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Billy Wilder is one of the greatest writer/directors of his generation, making numerous classic movies from the 1940s to the 1960s and having two Oscar wins for Best Director to his name. One of his award-winning movies, Stalag 17, is now being re-released by Eureka Entertainment as a part of their Masters of Cinema Collection.
In a German prisoner-of-war camp in 1944, two American airmen are killed when they try to escape. The prisoner leadership believe there is a spy in the ranks and the prime suspects is J.J. Sefton (William Holden), the resident cynic and trader in the camp. As the Americans turn on Sefton, he sets out to discover who the real spy is before he costs any more lives.
Stalag 17 was based on a play by Donald Bevan and Edmund Trzcinski and the main elements that shows its origins are in its setting, mostly in the barracks of Hut B and having highly memorable, recognizable characters. Holden won an Oscar for Best Actor as Sefton, a role he did not even want because he found the role too unsympathetic; he only took the role because Paramount forced him. He is a true anti-hero, someone who is selfish, and opportunist who looks to make the best out of any situation, and a pure mercenary. Holden plays Sefton as a realist, only willing to take part in events if there is an advantage for him: but he is still cool and confident under pressure and oozes a suave charisma.
Around Holden is an excellent cast and the characters are notable, showcasing the relationships between them, regardless of screen time. There is Duke (Neville Brand) who is the most hostile to Sefton and his antics, Harry and Animal (Harvey Lembeck and Robert Strauss) who are the comic relief and the mentally scarred, mute Joey (Robinson Stone) – and that is just a fraction of the case. Within the German ranks are Feldwebel Schulz (Sig Ruman) who has a jokey relationship to some of the Americans despite the battle of wits going on and legendary director Otto Preminger playing the kommandent of the camp seeking glory and respect from the German High Command, with Wilder adding the touch of him putting on his boots so he can speak to Berlin.
Stalag 17 is sometimes classified as a comedy, but at its center it is a drama and mystery. The central plot is treated with utmost severity, having life-or-death stakes and, finding out who the spy is not a source for laughs. The plot is told is in two halves: the first is Sefton figuring out who the traitor is and the second is proving who he is, and stopping him from causing any more damage. Wilder’s direction was brilliant at adding to the tension, using subtle, slight camera movements to highlight small changes to the environment, clues of communication between the spy and his handlers. One of the best scenes is when the spy is revealed to the audience, the camera focusing on him as all the Americans sing ‘When Johnny Comes Marching Home’.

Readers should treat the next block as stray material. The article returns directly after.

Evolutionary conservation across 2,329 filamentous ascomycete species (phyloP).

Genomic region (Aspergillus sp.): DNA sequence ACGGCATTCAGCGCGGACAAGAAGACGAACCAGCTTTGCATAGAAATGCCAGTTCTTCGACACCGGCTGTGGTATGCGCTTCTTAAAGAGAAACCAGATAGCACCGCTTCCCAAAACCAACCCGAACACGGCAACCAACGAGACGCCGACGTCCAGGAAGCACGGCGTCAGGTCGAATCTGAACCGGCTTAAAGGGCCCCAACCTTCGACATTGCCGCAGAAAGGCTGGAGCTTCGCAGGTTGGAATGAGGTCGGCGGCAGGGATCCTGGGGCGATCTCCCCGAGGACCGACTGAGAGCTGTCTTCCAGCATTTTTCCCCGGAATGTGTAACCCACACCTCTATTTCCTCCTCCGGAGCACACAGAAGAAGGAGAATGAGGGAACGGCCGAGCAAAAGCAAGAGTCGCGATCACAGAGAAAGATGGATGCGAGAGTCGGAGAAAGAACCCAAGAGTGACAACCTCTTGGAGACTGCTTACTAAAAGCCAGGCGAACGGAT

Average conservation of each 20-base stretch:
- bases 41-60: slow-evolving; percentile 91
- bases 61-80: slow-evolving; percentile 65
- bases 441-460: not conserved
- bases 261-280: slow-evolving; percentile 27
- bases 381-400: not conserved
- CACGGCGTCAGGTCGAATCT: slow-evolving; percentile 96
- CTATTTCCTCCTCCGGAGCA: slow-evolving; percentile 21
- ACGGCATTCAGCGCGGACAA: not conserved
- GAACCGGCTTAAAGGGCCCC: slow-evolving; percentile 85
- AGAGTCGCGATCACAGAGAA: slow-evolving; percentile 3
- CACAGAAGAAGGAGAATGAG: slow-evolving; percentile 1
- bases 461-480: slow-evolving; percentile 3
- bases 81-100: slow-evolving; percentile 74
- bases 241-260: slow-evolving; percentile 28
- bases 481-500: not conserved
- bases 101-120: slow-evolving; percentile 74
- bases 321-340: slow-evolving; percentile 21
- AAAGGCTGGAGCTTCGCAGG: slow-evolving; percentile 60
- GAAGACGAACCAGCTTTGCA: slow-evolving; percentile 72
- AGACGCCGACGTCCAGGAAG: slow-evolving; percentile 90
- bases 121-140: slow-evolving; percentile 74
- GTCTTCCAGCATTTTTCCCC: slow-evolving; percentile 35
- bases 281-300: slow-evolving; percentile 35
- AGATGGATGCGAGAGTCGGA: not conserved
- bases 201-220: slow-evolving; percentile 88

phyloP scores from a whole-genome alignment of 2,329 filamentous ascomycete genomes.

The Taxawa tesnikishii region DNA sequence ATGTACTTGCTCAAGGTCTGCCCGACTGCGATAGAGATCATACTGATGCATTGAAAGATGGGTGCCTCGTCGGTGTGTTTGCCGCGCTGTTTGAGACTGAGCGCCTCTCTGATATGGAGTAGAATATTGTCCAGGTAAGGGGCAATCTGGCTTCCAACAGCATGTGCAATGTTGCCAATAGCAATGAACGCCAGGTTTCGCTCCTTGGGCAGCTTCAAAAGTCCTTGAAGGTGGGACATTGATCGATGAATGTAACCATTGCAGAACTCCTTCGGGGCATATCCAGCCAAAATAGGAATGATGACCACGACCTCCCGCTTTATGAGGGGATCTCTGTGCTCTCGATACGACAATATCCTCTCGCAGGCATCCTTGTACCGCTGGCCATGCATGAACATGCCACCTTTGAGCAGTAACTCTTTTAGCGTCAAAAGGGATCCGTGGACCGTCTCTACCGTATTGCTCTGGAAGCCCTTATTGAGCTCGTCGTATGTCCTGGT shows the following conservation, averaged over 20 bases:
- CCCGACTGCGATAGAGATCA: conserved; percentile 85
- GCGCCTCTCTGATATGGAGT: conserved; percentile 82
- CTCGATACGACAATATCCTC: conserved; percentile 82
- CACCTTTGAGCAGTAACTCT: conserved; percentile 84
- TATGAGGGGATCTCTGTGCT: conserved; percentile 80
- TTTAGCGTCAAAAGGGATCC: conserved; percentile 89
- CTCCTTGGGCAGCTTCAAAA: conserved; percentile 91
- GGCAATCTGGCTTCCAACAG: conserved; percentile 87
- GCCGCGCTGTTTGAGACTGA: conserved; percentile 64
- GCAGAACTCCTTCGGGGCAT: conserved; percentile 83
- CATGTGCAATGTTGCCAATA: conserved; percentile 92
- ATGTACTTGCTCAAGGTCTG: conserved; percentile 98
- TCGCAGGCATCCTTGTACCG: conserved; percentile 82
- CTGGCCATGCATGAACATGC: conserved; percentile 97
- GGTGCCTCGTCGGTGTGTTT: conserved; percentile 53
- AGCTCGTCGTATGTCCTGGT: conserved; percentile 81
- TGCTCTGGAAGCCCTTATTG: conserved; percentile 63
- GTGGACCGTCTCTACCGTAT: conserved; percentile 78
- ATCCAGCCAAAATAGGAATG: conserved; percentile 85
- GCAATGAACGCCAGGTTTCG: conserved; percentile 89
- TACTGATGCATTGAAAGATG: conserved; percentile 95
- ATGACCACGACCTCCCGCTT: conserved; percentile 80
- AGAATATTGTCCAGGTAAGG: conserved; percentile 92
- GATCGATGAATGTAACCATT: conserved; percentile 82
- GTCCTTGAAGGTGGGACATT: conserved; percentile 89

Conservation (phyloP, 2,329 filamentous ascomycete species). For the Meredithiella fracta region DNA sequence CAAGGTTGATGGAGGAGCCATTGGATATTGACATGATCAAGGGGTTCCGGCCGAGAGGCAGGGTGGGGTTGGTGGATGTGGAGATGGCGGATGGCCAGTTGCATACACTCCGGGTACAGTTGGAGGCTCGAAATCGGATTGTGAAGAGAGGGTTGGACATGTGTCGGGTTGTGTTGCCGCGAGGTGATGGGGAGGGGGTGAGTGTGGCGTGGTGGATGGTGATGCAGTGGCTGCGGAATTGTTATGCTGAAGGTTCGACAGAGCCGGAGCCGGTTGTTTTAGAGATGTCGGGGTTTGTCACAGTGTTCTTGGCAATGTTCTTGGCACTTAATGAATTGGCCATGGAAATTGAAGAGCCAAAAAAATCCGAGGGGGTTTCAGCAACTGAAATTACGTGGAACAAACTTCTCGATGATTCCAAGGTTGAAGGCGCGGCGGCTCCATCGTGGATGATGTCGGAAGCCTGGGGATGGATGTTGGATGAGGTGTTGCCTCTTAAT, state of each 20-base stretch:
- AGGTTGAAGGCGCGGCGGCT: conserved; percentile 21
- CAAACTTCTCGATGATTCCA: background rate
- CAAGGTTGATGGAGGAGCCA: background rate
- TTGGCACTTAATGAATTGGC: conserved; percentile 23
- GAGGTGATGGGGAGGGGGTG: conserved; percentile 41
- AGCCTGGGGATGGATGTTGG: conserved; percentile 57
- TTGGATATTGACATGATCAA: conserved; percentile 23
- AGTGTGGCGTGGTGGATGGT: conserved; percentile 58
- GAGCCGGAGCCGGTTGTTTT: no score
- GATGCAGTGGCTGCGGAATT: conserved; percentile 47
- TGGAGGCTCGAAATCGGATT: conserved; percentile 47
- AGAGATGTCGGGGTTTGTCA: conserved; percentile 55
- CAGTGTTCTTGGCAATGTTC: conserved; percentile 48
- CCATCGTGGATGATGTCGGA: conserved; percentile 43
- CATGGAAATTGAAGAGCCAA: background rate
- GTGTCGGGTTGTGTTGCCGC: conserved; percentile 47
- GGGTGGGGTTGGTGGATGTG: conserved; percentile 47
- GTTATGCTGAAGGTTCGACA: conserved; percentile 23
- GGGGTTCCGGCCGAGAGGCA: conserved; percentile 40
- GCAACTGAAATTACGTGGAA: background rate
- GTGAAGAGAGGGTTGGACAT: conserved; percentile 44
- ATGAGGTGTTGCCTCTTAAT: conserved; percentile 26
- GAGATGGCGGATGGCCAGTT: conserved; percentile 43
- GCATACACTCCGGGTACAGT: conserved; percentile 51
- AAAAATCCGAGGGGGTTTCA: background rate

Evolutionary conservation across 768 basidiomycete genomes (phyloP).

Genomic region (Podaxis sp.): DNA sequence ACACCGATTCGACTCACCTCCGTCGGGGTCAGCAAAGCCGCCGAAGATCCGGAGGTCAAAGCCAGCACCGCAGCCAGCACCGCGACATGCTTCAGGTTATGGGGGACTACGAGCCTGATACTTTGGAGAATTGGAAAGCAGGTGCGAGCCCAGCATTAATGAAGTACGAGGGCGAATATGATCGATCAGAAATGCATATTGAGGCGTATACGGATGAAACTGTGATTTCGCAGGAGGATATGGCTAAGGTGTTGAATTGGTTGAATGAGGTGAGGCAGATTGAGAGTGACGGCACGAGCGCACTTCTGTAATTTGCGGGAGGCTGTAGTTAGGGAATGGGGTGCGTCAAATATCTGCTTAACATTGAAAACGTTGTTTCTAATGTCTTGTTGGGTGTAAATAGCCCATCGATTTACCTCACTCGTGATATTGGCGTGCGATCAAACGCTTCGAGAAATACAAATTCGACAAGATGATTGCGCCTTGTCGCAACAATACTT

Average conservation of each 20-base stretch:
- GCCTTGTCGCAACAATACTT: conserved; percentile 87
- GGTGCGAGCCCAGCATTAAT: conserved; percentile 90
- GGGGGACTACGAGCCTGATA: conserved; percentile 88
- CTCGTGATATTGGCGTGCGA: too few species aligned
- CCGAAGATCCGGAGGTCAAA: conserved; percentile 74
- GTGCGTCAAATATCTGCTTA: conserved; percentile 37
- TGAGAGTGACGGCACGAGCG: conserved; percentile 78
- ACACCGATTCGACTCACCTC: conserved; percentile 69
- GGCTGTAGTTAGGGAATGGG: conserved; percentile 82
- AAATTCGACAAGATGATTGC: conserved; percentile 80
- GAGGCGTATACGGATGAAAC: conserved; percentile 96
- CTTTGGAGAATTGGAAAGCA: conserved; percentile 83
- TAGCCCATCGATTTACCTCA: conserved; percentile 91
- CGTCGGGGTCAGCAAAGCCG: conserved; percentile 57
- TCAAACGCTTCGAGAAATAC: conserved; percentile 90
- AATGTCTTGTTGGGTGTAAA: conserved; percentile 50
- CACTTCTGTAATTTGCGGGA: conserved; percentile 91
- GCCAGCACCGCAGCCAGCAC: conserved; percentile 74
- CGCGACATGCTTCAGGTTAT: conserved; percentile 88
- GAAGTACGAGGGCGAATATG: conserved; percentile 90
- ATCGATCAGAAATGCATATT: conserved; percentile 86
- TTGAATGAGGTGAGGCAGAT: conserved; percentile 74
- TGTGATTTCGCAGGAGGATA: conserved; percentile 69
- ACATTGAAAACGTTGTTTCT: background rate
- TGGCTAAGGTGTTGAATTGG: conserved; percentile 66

The comedy element is on the side of the plot: most of it coming from Animal and Harry, whether it is their attempts to go into the neighboring camp of Russian ladies, Animal’s obsession with Betty Grable and their general banter with each other and other characters like the aforementioned Schulz. Other comedic moments include Sefton’s enterprises within the camp, a scene mocking of the Führer and a dancing sequence. Most of the comedy is genuinely funny and is successful in lightening the mood without being jarring or distracting from the serious nature of wider story. The humor has a screwball comedy story, resulting from sexcapades, though other vices also provide humor. Despite Animal and Harry being comic relief, they still have their part to play in the action and not bumbling buffoons.
Wilder direction is truly excellent, ensuring a fast pace to the events and manages the delicate balance between the drama and comedy. His skills in both genres are in full force, showing his strength as a director, providing physical comedy, adding tension as the Americans wait for the outcome of their actions and highlights the various character relationships and personalities. Wilder shows that the life as a PoW was unpleasant, with poor food and living conditions, stuck in a muddy environment, yet the men’s comradery gets them through the war. The use of external scenes, events in the courtyard and the kommandent’s office expands the movie from its stage origins.
There are small touches that add to the world and characters in Stalag 17. While the Americans are men fairly young or middle aged, their guards are older men or men too unfit to fight on the frontline. There are glances at Joey during the movie suggesting he might be more aware of his surrounding, then he appears and there is excellent framing throughout. There are scenes that end up being similar to iconic moments in later movies like Spartacus, The Great Escape and Full Metal Jacket.
There have been many great prisoner-of-war movies over the years and Stalag 17 stands as one of the best. Wilder showed his amazing abilities as a filmmaker, telling an engaging story with the occasional story vignettes, memorable characters and blending his brand of comedy and drama.
The Blu-ray re-releases comes with two documentaries, one about the production and filming of the movie, having interviews with surviving cast moments and playwright Donald Bevan. The other is a documentary about the real experience of PoWs, including Bevan. Also on the disc is commentary with Bevan and actors Richard Edrman and Gil Stratton and an interview with Professor Neil Sinyard from the University of Hull, analysing the movie. As usual from Eureka Entertainment the re-release comes with an in depth 36 page booklet.